Did Teresita Basa solve her own murder? Born in the Philippines in 1929, Teresita moved to Chicago, Illinois, where she became a respiratory therapist at Edgewater Hospital. She was known to be a very reserved woman. On a crisp cold evening in 1977, the shrill sound of a fire engine could be heard speeding towards an apartment in N. Pine Grove Avenue.

As they extinguished a fire in 15B, they were more than horrified to find a body hidden under a mattress. They were even more aghast to discover that the body was nude with a butcher knife in the middle of her chest. The body was that of Teresita Basa. After a couple of months, the case went cold. That was until lead detective, Joe Stachula, found a note on his desk telling him to call the Evanston Police Department. When he called, he was told a bizarre story about a Dr. Jose Chua. Jose had told police that his wife, Remy Chua, was possessed by Teresita Basa.

He explained that his wife would go into a comatose state and would claim to be Basa. While this story sounds absolutely ridiculous, Mr. Chua soon became intrigued when his wife blurted out what she claimed was the name of Basa’s killer - Allan Showery. She told her husband that Showery had also stolen jewellery from Basa’s apartment. Police decided they would investigate these claims, even though they assumed it was just fabrication. Lo and behold, it just so turned out that a man called Allan Showery worked with Basa.

Police called Showery in to question him and after catching him in a number of lies, he confessed that it was true - he had murdered Teresita Basa. When police went to search his home, they discovered a number of pieces of jewellery that had been stolen from Basa’s apartment. After pleading guilty, Showery was sentenced to fourteen years for murder and four years for arson and robbery. However, he was released in 1983 after serving less than five years.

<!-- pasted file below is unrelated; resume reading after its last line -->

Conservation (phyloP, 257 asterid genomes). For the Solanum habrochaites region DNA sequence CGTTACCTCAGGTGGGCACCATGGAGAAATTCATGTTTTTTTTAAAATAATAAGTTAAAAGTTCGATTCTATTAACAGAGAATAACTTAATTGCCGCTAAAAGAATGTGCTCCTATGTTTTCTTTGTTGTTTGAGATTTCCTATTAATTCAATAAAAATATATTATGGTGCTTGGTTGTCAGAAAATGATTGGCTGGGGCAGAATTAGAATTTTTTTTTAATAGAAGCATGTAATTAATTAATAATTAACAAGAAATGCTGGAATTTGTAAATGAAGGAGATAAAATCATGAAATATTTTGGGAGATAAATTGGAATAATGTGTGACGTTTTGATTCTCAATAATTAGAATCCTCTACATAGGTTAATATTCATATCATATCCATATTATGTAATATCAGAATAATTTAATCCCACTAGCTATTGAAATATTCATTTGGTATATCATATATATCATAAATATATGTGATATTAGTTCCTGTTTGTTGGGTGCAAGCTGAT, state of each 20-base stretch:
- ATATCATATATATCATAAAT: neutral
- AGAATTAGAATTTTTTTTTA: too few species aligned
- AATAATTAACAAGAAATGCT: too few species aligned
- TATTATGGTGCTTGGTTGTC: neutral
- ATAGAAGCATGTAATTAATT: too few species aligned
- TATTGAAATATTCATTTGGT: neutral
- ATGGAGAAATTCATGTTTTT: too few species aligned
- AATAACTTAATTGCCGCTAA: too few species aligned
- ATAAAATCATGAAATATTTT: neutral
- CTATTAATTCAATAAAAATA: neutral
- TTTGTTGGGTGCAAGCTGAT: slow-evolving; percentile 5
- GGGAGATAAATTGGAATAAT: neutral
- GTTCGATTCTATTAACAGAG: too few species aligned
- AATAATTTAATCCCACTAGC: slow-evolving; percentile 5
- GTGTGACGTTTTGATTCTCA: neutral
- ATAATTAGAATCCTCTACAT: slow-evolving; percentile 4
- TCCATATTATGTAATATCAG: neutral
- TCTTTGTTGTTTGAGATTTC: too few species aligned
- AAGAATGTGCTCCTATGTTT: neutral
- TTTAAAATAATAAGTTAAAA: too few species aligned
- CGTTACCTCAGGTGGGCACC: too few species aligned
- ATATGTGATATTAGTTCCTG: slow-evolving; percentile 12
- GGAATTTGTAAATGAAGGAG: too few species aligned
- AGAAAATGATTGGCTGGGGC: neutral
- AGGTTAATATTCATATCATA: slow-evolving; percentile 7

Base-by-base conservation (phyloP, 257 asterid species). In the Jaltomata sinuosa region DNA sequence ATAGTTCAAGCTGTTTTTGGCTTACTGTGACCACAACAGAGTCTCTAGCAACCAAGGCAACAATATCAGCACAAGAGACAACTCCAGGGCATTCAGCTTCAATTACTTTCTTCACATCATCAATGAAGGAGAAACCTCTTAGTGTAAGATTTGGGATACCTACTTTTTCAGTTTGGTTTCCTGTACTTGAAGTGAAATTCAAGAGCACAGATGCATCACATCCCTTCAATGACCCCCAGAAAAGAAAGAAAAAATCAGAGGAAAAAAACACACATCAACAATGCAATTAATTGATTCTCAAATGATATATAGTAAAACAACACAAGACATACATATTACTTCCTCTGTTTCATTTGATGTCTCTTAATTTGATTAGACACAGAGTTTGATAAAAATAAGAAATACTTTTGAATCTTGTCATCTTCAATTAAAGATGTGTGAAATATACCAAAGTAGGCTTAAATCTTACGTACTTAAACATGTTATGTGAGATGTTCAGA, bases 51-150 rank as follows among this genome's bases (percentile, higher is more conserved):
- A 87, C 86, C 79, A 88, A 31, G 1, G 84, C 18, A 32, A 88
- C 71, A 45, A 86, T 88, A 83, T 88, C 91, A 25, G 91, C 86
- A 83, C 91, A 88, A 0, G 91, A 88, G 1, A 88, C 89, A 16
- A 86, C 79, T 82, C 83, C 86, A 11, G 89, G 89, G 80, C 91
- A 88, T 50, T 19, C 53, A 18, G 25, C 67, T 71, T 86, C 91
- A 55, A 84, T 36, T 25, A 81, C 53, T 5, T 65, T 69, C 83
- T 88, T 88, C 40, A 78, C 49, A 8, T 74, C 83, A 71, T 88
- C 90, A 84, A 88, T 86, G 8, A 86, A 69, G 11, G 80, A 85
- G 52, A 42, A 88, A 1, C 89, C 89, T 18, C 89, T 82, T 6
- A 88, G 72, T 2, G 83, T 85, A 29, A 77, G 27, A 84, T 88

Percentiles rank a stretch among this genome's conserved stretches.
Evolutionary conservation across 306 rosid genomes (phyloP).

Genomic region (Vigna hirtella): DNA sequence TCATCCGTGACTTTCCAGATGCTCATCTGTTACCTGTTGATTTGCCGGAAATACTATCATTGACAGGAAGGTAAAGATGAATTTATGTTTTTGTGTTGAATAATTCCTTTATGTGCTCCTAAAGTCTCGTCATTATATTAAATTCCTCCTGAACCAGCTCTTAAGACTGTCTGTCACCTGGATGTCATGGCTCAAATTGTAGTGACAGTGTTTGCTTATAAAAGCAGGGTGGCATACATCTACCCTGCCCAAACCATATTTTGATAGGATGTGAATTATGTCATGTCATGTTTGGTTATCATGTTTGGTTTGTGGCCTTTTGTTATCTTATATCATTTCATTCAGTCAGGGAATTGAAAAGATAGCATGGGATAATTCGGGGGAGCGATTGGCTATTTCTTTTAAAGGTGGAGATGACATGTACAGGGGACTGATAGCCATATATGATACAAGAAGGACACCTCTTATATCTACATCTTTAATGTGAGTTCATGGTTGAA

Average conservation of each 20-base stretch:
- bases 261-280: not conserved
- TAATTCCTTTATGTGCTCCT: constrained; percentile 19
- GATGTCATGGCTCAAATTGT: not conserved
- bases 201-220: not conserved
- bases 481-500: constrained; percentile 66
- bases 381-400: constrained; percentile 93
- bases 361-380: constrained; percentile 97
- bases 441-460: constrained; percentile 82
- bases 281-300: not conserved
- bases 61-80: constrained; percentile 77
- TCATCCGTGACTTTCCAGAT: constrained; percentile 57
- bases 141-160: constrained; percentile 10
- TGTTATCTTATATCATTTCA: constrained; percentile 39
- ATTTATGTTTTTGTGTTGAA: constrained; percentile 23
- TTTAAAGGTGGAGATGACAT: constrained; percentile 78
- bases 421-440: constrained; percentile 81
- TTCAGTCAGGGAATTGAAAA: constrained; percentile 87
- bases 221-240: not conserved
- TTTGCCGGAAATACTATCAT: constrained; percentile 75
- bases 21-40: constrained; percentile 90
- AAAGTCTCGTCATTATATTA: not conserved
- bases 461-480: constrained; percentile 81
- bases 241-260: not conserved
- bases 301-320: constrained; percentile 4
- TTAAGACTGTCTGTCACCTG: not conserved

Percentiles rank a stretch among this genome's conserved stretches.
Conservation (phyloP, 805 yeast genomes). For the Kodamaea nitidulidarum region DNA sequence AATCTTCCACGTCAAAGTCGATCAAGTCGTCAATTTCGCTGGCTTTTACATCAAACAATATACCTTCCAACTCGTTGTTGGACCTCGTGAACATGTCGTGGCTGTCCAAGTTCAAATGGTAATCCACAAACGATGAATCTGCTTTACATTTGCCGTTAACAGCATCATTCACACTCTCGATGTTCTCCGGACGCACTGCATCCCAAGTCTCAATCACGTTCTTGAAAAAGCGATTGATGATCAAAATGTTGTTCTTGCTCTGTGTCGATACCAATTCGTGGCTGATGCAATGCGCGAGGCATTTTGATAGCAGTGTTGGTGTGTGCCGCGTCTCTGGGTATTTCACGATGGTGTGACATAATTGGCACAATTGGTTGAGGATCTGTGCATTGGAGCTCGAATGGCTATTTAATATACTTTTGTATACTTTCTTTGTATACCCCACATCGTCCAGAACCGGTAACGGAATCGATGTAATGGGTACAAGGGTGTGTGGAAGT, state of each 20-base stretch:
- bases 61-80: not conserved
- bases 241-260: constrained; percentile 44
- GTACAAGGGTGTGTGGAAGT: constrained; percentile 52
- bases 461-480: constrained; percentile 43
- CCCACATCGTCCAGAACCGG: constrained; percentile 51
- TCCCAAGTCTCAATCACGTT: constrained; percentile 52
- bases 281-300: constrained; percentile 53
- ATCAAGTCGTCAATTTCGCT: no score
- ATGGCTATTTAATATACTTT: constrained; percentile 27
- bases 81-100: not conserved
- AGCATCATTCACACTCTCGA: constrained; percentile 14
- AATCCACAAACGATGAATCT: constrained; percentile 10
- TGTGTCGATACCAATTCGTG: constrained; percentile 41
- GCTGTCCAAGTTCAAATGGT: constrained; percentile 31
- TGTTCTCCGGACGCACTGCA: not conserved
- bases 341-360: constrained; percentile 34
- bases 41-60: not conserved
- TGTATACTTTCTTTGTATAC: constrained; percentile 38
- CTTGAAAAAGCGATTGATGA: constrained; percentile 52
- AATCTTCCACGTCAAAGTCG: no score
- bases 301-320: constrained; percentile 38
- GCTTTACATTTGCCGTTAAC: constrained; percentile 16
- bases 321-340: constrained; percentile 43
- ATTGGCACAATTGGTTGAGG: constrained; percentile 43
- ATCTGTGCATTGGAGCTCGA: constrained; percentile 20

My favorite time of the year! Every summer I bring my camera along to capture my wonderful friends and the surrounding beauty of our city and beyond. It’s getting harder to do as my camera has gotten bigger and bigger but I’m glad I did as this feels like the perfect scrapbook for the summer.

And I was woke up just before dawn
By an old man crying in the rain.
He was drunk and he was lonely
And as he passed by he sang a hymn.
And as I lay there listening,
Well I almost joined him in that song
But instead I just held my peace,
And waited ‘till that old man moved along.

Then later on that day about
A quarter mile out of town,
I found his body hanging in
A grove of pines, swaying in the wind.
And as he swang that rope sang another hymn
To Jesus,
And this time though I don’t know why,
I somehow felt inclined to sing along.

I guess it’s cause, still waters run,
Run deep in me
'Cause I got this crazy way
crazy way I’m swimming in still waters.

Yes and there are projects for the dead
And there are projects for the living
Thought I must confess sometimes
I get confused by that distinction
And I just throw myself into the arms
Of that which would betray me.
I guess to see how far Providence
Will stoop down just to save me.

Jim White

Now the moment flows away like water,
swiftly, quietly,
like the distant cold of a mountain spring,
bubbling in a grove of pines at night –
vague as a sigh.
—  Lin Huiyin (林徽因), from “Do Not Forget”, The Flowering of Modern Chinese Poetry: An Anthology of Verse from the Republican Period, tr. Herbert Batt and Sheldon Zitner

Ancient Bristlecone Pine forest under the stars by JeromeSlaglePhotography
Via Flickr:
I was camping at Grand View Campgrounds among the bristlecones hoping to get clear skies later. The clouds cleared up real nice , the air was calm and hardly any moisture since the day was dang hot in the Sierras earlier in the day. At the far right of the photograph you can see the planet Mars at it’s closest to earth since the year November of 2005, 46.8 million miles from Earth.